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Local News

  • Reflective surfaces

    Award-winning artist Dean Mitchell unveiled during an opening reception at the Gadsden Arts Center a collection of artworks he said draws parallels between the lives experienced by Native Americans in Phoenix and African-Americans in his hometown Quincy.
    The exhibition, entitled “Dean Mitchell’s American West: Poverty and the Human Spirit,” includes 43 artworks and will be on display at the Arts Center until April 2.

  • BOCC chooses local broadcaster

    County commissioners chose the company that will broadcast the commission’s twice-a-month meetings at their Tuesday night meeting. The matter was among several decided.
    The county will pay Southerland Enterprises of Quincy $1,300 a month to broadcast the meetings on Channel 13 in Quincy, Medicaom Channel 96 in Havana, Gretna and Greensboro, and Brighthouse cable Channel 2 in Chattahoochee, according to meeting filings. The meetings will also be streamed live on the Internet.
    Southerland Enterprises will provide the required equipment and a technician.

  • Day of service, safer homes

    Designating Martin Luther King Jr. Day a day of service ,as did many across the nation, groups of American Red Cross volunteers traveled door-to-door through a number of Quincy neighborhoods Monday offering households three free smoke alarms and installations, as well as magnet maps for drawing emergency escape routes.

  • Marking a milestone

    In one vote at their Tuesday meeting, Gadsden County’s  Board of County Commissioners approved for
    $61, 500 to be allocated between nine non-profit and senior citizen
    organizations.

  • Gretna continues to support slots at casino

    The City of Gretna filed a friend-of-the-court brief with the Florida Supreme Court last week detailing the city’s reasons for supporting the implementation of slot machines at Creek Entertainment.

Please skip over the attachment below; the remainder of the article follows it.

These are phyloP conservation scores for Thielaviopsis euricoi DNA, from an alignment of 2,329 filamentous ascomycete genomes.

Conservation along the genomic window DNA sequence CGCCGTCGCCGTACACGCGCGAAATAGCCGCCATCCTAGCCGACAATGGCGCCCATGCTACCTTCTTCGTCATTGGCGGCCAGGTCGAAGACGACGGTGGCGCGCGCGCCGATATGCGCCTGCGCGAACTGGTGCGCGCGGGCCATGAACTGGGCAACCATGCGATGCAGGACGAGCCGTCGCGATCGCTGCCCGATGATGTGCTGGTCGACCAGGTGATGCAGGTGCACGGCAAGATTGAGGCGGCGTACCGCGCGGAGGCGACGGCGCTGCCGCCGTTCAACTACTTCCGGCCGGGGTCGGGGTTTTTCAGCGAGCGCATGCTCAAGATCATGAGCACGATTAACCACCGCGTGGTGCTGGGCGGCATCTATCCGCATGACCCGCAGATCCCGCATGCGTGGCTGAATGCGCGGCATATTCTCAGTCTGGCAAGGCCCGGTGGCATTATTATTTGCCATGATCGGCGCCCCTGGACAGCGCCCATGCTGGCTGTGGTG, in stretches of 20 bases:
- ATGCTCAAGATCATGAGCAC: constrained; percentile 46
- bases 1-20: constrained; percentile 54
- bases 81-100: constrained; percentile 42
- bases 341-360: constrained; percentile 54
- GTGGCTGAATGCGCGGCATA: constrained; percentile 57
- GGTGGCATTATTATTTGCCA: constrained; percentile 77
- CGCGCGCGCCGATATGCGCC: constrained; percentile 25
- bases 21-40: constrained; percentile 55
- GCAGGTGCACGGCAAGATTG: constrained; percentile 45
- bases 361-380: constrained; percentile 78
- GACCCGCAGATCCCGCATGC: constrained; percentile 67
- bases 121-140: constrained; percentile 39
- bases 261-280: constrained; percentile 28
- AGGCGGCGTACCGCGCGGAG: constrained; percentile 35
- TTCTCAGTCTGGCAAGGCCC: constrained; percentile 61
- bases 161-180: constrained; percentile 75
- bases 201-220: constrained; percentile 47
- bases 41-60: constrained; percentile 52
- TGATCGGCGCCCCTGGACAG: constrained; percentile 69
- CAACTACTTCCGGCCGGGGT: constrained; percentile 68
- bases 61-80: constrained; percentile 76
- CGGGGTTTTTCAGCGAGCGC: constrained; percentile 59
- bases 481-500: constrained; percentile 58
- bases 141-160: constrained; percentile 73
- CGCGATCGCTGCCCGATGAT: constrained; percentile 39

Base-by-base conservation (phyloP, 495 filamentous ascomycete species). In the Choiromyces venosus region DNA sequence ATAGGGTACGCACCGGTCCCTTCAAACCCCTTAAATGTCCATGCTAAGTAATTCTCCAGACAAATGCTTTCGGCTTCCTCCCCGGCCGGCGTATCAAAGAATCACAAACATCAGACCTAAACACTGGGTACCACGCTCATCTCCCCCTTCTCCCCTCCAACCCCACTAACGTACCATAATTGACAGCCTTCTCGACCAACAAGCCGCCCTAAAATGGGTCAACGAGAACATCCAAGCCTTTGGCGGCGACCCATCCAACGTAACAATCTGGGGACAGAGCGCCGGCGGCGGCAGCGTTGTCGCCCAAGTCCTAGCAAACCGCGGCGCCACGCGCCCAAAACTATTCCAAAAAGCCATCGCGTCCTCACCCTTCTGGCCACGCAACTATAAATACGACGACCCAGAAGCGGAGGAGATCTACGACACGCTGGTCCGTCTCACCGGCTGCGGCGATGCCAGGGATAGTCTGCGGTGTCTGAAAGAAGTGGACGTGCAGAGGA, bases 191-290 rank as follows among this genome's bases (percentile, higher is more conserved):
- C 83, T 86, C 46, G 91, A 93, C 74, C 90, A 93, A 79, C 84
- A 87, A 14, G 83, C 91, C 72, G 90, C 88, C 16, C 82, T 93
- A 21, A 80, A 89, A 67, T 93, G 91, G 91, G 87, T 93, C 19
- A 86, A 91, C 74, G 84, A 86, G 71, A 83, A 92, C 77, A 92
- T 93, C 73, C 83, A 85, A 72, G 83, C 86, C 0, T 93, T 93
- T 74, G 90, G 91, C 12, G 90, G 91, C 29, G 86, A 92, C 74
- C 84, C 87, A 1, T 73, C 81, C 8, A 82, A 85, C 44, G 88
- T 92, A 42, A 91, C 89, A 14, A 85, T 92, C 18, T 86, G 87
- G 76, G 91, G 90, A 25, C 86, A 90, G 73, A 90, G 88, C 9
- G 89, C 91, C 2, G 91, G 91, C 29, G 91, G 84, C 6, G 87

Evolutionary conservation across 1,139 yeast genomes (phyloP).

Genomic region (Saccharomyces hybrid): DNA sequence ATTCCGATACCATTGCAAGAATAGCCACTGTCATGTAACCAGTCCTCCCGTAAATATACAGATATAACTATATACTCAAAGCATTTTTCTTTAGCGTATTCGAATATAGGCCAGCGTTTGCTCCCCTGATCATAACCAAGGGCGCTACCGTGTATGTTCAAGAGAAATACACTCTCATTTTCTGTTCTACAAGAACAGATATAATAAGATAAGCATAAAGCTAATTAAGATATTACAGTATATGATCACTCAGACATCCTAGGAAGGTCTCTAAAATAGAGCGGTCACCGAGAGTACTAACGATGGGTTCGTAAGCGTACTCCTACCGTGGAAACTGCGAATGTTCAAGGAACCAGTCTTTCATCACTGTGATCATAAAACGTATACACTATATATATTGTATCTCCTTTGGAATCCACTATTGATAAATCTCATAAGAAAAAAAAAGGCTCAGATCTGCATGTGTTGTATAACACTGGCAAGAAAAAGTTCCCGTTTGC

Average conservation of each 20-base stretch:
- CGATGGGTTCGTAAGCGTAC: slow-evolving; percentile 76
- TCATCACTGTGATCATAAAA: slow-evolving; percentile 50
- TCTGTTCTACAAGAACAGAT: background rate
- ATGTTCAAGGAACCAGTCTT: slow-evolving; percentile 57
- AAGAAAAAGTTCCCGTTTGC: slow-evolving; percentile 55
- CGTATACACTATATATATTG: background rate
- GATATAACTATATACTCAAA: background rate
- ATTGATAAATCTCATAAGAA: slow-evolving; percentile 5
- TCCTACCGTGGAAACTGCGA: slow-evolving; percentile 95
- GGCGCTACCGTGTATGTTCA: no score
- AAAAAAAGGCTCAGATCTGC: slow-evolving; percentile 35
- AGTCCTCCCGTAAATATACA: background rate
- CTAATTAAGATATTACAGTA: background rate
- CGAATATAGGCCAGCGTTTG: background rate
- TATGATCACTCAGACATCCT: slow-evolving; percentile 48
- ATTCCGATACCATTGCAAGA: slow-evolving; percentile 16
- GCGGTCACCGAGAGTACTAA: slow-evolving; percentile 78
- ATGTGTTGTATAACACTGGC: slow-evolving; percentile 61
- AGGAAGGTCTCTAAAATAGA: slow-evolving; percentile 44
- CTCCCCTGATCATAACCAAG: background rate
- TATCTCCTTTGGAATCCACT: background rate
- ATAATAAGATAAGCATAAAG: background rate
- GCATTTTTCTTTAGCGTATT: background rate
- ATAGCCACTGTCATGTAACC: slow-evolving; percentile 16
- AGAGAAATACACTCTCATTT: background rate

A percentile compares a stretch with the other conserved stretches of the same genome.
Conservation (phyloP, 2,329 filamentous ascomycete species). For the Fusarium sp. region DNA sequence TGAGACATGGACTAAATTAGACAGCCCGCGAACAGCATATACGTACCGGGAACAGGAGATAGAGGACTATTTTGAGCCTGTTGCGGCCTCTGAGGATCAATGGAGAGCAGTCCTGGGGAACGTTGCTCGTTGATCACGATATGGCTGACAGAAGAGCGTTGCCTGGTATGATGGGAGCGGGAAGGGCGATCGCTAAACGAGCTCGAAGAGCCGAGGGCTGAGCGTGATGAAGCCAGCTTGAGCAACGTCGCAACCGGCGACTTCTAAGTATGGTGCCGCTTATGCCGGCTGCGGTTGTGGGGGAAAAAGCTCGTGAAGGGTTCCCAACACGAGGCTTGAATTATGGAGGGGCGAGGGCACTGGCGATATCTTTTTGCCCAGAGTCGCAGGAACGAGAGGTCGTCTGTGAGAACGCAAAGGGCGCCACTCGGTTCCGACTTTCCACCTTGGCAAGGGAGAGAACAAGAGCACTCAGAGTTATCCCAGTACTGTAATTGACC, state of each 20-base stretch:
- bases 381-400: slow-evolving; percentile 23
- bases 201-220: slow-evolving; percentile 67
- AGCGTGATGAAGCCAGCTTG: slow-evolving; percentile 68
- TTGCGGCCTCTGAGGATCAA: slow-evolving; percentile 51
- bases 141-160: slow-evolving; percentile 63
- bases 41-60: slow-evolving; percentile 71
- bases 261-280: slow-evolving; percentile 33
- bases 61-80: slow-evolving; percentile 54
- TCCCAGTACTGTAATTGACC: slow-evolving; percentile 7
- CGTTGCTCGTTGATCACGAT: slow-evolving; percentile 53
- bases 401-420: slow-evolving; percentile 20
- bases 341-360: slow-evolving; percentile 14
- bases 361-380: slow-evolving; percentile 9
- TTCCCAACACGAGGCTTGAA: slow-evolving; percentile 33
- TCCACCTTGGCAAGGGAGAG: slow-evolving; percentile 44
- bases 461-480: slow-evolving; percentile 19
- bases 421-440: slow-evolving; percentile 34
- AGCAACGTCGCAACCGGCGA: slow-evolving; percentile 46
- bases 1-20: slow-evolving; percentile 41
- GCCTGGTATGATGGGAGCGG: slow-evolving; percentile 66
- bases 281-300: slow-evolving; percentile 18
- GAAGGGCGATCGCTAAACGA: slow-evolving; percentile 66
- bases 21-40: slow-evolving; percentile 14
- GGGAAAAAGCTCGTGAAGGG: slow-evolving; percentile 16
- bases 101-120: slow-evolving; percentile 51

The city’s brief speaks of a “master plan” developed by the facility’s involved parties to build over the next 10 years a horse racetrack, at least one convention hotel and restaurants and shops on or near the facility, and implies that these attractions cannot be built without the implementation of slot machines.

  • Year in Review - City of Quincy

    Three city staffers holding interim leadership titles for more than a year were promoted to their title’s permanent position in 2015, as Mike Wade was made city manager in July, while in September Glenn Sapp was made police chief and Reggie Bell was made Public Works Director.
    In the City of Quincy’s only municipal election this past year, Mayor Derrick Elias retain his commission seat by narrowly beating Gadsden County Classroom Teachers’ Association President Ronte Harris in April.

  • Gadsden’s graduation rate sees surge

    The number of students who graduated within four years from the Gadsden County School District increased by nearly 10 percentage points in the 2014-2015 school year, but still fell 12 points behind the state average.
    65.4 percent of the district’s high-school seniors graduated during the 2014-2015 school year, according to a report released Tuesday by the Florida Department of Education.
    That rate is up from the county’s 2013-2014 rate of 56 percent, but still below the state rate of 77.8 percent. The state’s rate is up from last year by

  • 2015 in Review Law Enforcement

    The biggest crime and law enforcement stories of the year involve the convictions of the sheriff and a former deputy, the county’s biggest synthetic drug bust to date, an accused murderer’s escape from jail and a school official‘s alleged theft of more than $200,000.

  • BOCC planning for new leaders

    The Board of County Commissioners took advice at a Dec. 15 meeting from the president of the Florida Association of County Managers on how the county should handle the hiring of new county administration once current administration retires in the coming fall.

  • Midway to change charter

     Proposals to revise Midway’s city charter will be placed on the city’s special election ballot in April, the city’s council members decided earlier this month.
    Three changes to the charter are being proposed: 1) to downsize the number of council members from seven to five; 2) to change their compensation based on budget language and financial status of the city; 3) to alter the way the city votes on agenda items allowing for all votes voice votes as well as polling of council members individually.